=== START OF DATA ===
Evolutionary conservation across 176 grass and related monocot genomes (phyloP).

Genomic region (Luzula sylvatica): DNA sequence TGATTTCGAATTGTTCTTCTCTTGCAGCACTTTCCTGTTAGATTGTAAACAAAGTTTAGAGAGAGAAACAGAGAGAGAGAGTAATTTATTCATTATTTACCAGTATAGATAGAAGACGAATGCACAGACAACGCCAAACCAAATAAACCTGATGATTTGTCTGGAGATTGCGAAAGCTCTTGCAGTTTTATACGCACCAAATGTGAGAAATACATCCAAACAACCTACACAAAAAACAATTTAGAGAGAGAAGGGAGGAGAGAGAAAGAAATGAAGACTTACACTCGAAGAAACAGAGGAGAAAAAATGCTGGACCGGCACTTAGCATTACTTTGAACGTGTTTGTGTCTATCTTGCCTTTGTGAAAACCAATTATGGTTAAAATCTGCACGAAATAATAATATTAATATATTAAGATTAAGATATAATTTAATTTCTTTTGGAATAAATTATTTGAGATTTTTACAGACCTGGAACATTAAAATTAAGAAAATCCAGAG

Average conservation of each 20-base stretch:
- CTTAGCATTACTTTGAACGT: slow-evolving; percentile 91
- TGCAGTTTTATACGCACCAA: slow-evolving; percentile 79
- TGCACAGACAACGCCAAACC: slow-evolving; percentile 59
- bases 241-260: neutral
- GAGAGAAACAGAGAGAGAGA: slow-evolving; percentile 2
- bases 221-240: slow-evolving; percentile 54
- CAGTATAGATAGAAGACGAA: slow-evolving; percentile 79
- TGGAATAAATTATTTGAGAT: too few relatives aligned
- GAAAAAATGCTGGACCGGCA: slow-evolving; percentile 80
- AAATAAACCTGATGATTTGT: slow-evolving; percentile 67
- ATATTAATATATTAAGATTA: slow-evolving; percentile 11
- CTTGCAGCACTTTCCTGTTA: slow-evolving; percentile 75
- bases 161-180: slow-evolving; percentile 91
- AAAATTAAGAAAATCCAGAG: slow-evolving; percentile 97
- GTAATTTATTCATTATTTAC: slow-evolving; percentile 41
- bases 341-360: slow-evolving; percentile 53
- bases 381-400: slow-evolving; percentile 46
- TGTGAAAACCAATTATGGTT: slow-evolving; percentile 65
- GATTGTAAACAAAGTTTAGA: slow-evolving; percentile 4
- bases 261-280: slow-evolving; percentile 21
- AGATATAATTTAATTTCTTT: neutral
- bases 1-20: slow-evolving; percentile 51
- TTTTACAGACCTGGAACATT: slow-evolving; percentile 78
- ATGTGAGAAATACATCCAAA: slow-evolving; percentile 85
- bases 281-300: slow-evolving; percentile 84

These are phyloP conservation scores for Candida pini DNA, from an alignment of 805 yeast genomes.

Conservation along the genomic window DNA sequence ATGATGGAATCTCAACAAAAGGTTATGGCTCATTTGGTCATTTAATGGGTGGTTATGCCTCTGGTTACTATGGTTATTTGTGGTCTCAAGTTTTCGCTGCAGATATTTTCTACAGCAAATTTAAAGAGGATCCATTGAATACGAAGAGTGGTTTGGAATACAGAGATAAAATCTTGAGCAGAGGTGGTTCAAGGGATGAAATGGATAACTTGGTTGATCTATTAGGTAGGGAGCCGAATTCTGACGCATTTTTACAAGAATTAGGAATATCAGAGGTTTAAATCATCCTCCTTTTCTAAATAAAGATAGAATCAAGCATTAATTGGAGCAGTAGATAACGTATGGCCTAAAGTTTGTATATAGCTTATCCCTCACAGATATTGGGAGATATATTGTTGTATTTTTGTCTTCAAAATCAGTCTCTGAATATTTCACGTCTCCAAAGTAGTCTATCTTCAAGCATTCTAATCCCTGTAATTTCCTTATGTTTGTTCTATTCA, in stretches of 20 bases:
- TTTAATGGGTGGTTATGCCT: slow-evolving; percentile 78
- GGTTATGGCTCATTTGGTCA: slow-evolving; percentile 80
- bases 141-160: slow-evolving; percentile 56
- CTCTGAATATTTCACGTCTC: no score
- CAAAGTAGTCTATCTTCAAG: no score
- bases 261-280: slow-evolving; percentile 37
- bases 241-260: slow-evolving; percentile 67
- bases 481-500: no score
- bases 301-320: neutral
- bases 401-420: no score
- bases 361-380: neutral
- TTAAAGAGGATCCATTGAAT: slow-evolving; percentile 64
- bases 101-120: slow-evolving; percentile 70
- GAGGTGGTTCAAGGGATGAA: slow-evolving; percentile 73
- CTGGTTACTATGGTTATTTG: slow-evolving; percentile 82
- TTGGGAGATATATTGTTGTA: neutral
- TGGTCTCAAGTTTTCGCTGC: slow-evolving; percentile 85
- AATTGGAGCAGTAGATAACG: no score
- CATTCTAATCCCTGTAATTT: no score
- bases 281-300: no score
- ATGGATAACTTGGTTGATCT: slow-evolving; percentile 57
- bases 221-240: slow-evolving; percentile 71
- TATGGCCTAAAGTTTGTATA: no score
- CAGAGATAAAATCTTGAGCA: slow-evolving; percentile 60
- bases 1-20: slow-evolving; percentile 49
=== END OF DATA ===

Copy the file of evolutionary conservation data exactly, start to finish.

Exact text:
Evolutionary conservation across 176 grass and related monocot genomes (phyloP).

Genomic region (Luzula sylvatica): DNA sequence TGATTTCGAATTGTTCTTCTCTTGCAGCACTTTCCTGTTAGATTGTAAACAAAGTTTAGAGAGAGAAACAGAGAGAGAGAGTAATTTATTCATTATTTACCAGTATAGATAGAAGACGAATGCACAGACAACGCCAAACCAAATAAACCTGATGATTTGTCTGGAGATTGCGAAAGCTCTTGCAGTTTTATACGCACCAAATGTGAGAAATACATCCAAACAACCTACACAAAAAACAATTTAGAGAGAGAAGGGAGGAGAGAGAAAGAAATGAAGACTTACACTCGAAGAAACAGAGGAGAAAAAATGCTGGACCGGCACTTAGCATTACTTTGAACGTGTTTGTGTCTATCTTGCCTTTGTGAAAACCAATTATGGTTAAAATCTGCACGAAATAATAATATTAATATATTAAGATTAAGATATAATTTAATTTCTTTTGGAATAAATTATTTGAGATTTTTACAGACCTGGAACATTAAAATTAAGAAAATCCAGAG

Average conservation of each 20-base stretch:
- CTTAGCATTACTTTGAACGT: slow-evolving; percentile 91
- TGCAGTTTTATACGCACCAA: slow-evolving; percentile 79
- TGCACAGACAACGCCAAACC: slow-evolving; percentile 59
- bases 241-260: neutral
- GAGAGAAACAGAGAGAGAGA: slow-evolving; percentile 2
- bases 221-240: slow-evolving; percentile 54
- CAGTATAGATAGAAGACGAA: slow-evolving; percentile 79
- TGGAATAAATTATTTGAGAT: too few relatives aligned
- GAAAAAATGCTGGACCGGCA: slow-evolving; percentile 80
- AAATAAACCTGATGATTTGT: slow-evolving; percentile 67
- ATATTAATATATTAAGATTA: slow-evolving; percentile 11
- CTTGCAGCACTTTCCTGTTA: slow-evolving; percentile 75
- bases 161-180: slow-evolving; percentile 91
- AAAATTAAGAAAATCCAGAG: slow-evolving; percentile 97
- GTAATTTATTCATTATTTAC: slow-evolving; percentile 41
- bases 341-360: slow-evolving; percentile 53
- bases 381-400: slow-evolving; percentile 46
- TGTGAAAACCAATTATGGTT: slow-evolving; percentile 65
- GATTGTAAACAAAGTTTAGA: slow-evolving; percentile 4
- bases 261-280: slow-evolving; percentile 21
- AGATATAATTTAATTTCTTT: neutral
- bases 1-20: slow-evolving; percentile 51
- TTTTACAGACCTGGAACATT: slow-evolving; percentile 78
- ATGTGAGAAATACATCCAAA: slow-evolving; percentile 85
- bases 281-300: slow-evolving; percentile 84

These are phyloP conservation scores for Candida pini DNA, from an alignment of 805 yeast genomes.

Conservation along the genomic window DNA sequence ATGATGGAATCTCAACAAAAGGTTATGGCTCATTTGGTCATTTAATGGGTGGTTATGCCTCTGGTTACTATGGTTATTTGTGGTCTCAAGTTTTCGCTGCAGATATTTTCTACAGCAAATTTAAAGAGGATCCATTGAATACGAAGAGTGGTTTGGAATACAGAGATAAAATCTTGAGCAGAGGTGGTTCAAGGGATGAAATGGATAACTTGGTTGATCTATTAGGTAGGGAGCCGAATTCTGACGCATTTTTACAAGAATTAGGAATATCAGAGGTTTAAATCATCCTCCTTTTCTAAATAAAGATAGAATCAAGCATTAATTGGAGCAGTAGATAACGTATGGCCTAAAGTTTGTATATAGCTTATCCCTCACAGATATTGGGAGATATATTGTTGTATTTTTGTCTTCAAAATCAGTCTCTGAATATTTCACGTCTCCAAAGTAGTCTATCTTCAAGCATTCTAATCCCTGTAATTTCCTTATGTTTGTTCTATTCA, in stretches of 20 bases:
- TTTAATGGGTGGTTATGCCT: slow-evolving; percentile 78
- GGTTATGGCTCATTTGGTCA: slow-evolving; percentile 80
- bases 141-160: slow-evolving; percentile 56
- CTCTGAATATTTCACGTCTC: no score
- CAAAGTAGTCTATCTTCAAG: no score
- bases 261-280: slow-evolving; percentile 37
- bases 241-260: slow-evolving; percentile 67
- bases 481-500: no score
- bases 301-320: neutral
- bases 401-420: no score
- bases 361-380: neutral
- TTAAAGAGGATCCATTGAAT: slow-evolving; percentile 64
- bases 101-120: slow-evolving; percentile 70
- GAGGTGGTTCAAGGGATGAA: slow-evolving; percentile 73
- CTGGTTACTATGGTTATTTG: slow-evolving; percentile 82
- TTGGGAGATATATTGTTGTA: neutral
- TGGTCTCAAGTTTTCGCTGC: slow-evolving; percentile 85
- AATTGGAGCAGTAGATAACG: no score
- CATTCTAATCCCTGTAATTT: no score
- bases 281-300: no score
- ATGGATAACTTGGTTGATCT: slow-evolving; percentile 57
- bases 221-240: slow-evolving; percentile 71
- TATGGCCTAAAGTTTGTATA: no score
- CAGAGATAAAATCTTGAGCA: slow-evolving; percentile 60
- bases 1-20: slow-evolving; percentile 49